CREDIT: This story was first seen in OnMedica
GPs are being asked to promote and encourage use of a new app and campaign that will encourage middle-aged people to walk more often and quicker, OnMedica reports.
Public Health England has today published a review of evidencethat reveals more than 6.3 million adults aged 40 to 60 in England (41% of adults) do not achieve 10 minutes of continuous brisk walking over the course of a month.
The findings also revealed that people in the UK are 20% less active now than they were in the 1960s and on average, walk 15 miles less a year than two decades ago.
PHE is today launching its ‘One You’ physical activity campaign, which encourages adults to build 10 minutes continuous brisk walking into their day as a simple way to improve their health.
The campaign will launch with television, digital and updated web content from today.
As part of this campaign, the Active 10 app has been developed to show how much brisk walking a person is doing each day and how to incorporate more of it into their lifestyles. It can be downloaded from the iTunes app store (for iOS), Google Play store (for Android).
PHE said that taking at least one brisk 10-minute walk a day has been shown to reduce the risk of early death by 15%.
This 10-minute walk could contribute to meeting the chief medical officer’s recommended physical activity guidance of 150 minutes of moderate to vigorous exercise each week, which is said to help towards lowering the risk of type 2 diabetes by 40%, heart disease by 35%, dementia by 30% and some cancers by 20%.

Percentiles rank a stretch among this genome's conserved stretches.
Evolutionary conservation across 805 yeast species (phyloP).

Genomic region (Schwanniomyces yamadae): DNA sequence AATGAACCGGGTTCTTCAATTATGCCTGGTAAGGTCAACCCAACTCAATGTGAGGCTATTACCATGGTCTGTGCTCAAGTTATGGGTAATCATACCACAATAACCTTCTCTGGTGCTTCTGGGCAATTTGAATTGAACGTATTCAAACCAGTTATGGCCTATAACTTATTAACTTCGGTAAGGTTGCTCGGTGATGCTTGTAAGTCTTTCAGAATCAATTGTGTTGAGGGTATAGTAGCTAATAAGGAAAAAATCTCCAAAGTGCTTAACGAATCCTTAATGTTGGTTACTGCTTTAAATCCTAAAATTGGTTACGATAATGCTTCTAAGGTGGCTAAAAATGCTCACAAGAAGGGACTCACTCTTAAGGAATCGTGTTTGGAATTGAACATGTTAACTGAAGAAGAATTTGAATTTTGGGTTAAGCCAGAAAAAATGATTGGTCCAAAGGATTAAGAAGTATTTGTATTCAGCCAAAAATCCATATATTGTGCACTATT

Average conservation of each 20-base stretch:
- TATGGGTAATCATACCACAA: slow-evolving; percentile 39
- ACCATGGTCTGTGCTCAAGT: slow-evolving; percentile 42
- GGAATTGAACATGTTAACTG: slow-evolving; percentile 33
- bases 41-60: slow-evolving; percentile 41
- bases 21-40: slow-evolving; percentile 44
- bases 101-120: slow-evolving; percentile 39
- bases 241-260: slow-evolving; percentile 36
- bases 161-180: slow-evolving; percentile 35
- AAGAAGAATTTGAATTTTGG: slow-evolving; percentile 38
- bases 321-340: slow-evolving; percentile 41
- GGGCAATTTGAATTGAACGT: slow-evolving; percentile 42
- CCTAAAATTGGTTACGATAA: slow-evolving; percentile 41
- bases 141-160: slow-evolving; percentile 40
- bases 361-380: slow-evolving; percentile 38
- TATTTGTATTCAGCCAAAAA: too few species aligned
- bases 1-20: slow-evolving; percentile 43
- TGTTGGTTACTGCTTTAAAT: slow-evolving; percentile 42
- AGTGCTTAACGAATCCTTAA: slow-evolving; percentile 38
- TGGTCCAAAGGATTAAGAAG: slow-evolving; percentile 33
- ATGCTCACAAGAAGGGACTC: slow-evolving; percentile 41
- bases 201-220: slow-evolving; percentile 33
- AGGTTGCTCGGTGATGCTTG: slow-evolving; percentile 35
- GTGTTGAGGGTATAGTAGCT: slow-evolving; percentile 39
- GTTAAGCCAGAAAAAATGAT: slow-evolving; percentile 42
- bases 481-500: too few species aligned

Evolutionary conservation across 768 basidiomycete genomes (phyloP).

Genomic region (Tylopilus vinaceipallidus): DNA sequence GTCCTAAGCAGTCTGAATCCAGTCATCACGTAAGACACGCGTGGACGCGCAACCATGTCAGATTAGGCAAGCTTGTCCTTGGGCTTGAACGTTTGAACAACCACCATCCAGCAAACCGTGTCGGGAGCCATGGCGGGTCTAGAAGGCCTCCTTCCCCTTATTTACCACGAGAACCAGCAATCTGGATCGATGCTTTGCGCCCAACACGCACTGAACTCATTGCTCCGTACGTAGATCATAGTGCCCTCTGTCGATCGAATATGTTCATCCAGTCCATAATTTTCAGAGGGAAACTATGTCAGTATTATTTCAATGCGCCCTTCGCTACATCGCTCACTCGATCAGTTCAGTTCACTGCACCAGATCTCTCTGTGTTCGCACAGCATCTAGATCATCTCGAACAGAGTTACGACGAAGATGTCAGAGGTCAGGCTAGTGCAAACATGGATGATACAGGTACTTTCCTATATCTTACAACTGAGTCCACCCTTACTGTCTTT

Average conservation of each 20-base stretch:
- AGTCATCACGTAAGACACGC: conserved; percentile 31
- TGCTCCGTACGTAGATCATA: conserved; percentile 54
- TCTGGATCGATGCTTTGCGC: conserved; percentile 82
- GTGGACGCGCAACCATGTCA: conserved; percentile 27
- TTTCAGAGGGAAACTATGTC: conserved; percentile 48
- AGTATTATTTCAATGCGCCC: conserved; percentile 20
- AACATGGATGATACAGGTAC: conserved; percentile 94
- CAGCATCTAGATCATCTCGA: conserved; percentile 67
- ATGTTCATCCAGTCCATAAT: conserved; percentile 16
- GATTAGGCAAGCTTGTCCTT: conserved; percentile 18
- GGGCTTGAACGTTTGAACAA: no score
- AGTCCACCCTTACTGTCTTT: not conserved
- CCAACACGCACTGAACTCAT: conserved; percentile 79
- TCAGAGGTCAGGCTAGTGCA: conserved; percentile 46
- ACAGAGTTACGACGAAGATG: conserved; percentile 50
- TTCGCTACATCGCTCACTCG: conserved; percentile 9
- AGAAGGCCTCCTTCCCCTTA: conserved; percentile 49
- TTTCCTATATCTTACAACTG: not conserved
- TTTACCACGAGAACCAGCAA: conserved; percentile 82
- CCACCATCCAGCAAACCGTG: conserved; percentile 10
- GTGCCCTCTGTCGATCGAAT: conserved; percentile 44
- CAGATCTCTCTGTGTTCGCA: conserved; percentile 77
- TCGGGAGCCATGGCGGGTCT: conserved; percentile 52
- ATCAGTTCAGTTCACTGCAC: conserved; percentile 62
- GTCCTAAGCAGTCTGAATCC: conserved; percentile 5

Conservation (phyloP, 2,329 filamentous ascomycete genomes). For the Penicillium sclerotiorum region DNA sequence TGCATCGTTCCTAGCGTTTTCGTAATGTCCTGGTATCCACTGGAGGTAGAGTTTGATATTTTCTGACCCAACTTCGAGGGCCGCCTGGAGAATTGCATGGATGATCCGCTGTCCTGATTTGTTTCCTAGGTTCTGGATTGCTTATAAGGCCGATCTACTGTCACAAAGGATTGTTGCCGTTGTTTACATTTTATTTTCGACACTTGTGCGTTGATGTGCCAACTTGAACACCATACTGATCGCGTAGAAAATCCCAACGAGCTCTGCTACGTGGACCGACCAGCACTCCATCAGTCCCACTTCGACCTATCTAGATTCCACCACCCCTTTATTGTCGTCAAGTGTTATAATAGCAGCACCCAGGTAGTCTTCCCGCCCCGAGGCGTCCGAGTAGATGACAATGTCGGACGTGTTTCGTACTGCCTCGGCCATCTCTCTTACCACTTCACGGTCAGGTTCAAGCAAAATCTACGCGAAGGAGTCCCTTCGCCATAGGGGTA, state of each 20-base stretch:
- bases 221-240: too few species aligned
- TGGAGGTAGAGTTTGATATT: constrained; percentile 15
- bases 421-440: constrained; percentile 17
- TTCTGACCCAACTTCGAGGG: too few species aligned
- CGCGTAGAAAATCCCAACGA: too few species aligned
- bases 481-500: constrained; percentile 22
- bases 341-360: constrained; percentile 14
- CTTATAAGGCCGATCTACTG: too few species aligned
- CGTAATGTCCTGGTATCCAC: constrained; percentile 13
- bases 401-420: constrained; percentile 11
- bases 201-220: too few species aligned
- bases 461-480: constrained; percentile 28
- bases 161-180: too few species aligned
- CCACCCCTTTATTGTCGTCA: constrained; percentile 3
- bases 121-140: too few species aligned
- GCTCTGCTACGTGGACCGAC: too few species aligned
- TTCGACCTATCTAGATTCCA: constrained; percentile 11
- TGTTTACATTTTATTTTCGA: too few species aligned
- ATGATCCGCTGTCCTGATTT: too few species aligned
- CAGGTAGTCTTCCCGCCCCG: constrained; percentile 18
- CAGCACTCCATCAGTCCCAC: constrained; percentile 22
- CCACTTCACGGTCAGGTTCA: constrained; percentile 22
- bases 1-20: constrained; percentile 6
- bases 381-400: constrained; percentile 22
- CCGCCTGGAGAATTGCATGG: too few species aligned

Currently, it is estimated that the lack of physical activity amongst adults contributes to around a sixth of deaths in the UK and is costing the NHS more than £0.9 billion per year.
Dr Jenny Harries, deputy medical director at PHE, said: “Walking to the shops instead of driving or going for a brisk 10-minute walk on your lunch break each day can add many healthy years to your life.”
The Active 10 app has been endorsed by the RCGP and PHE said that GPs across the country should recommend it to their own patients as a tool to help them manage existing conditions and prevent the negative health impact of inactivity.
Dr Zoe Williams, clinical champion for physical activity and lifestyle at the RCGP, said: “As GPs, we’re best placed to talk to people about how their lifestyles affect their health. Every GP should talk to their patients about the benefits of brisk walking and recommend the Active 10 app. It’s the first free app of its kind and an easy, accessible way to make brisk walking a daily habit.”
The app was developed by PHE in collaboration with the University of Sheffield, Sheffield Hallam University and the National Centre for Sport and Exercise Medicine.
It combines walking intensity and time, rather than just distance or steps, and helps people gradually introduce more activity into their daily routine, with goal setting advice and motivational tips.